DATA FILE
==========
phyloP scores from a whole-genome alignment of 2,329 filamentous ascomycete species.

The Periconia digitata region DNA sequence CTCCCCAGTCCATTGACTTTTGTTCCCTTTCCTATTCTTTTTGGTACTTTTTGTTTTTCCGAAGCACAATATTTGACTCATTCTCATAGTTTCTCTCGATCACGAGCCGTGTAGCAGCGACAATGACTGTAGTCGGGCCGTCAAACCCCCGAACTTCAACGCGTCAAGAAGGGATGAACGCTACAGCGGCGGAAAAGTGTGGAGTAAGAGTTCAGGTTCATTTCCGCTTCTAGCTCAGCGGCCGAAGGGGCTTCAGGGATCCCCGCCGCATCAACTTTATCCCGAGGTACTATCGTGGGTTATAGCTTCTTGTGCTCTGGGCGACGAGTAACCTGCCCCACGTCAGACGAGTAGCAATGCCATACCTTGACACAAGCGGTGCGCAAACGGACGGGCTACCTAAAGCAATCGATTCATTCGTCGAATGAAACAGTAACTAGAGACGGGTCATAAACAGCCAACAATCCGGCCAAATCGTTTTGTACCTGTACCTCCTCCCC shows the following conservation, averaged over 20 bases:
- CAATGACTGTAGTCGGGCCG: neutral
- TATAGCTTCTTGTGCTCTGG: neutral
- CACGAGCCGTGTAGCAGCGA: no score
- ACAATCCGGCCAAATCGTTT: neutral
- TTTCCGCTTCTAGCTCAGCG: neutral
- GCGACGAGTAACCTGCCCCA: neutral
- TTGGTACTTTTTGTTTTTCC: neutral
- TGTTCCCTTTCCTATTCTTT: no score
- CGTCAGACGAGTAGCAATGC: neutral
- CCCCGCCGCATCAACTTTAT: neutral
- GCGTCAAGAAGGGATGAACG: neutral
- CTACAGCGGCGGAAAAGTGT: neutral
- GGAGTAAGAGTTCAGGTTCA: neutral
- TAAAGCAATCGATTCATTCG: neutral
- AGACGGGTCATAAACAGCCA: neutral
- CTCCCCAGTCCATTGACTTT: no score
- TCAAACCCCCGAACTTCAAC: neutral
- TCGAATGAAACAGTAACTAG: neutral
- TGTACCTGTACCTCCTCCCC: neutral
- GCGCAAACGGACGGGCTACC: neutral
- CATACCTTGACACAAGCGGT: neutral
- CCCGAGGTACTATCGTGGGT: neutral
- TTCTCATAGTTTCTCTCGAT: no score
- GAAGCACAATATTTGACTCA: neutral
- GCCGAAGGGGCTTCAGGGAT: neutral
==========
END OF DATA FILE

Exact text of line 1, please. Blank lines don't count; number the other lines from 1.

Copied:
phyloP scores from a whole-genome alignment of 2,329 filamentous ascomycete species.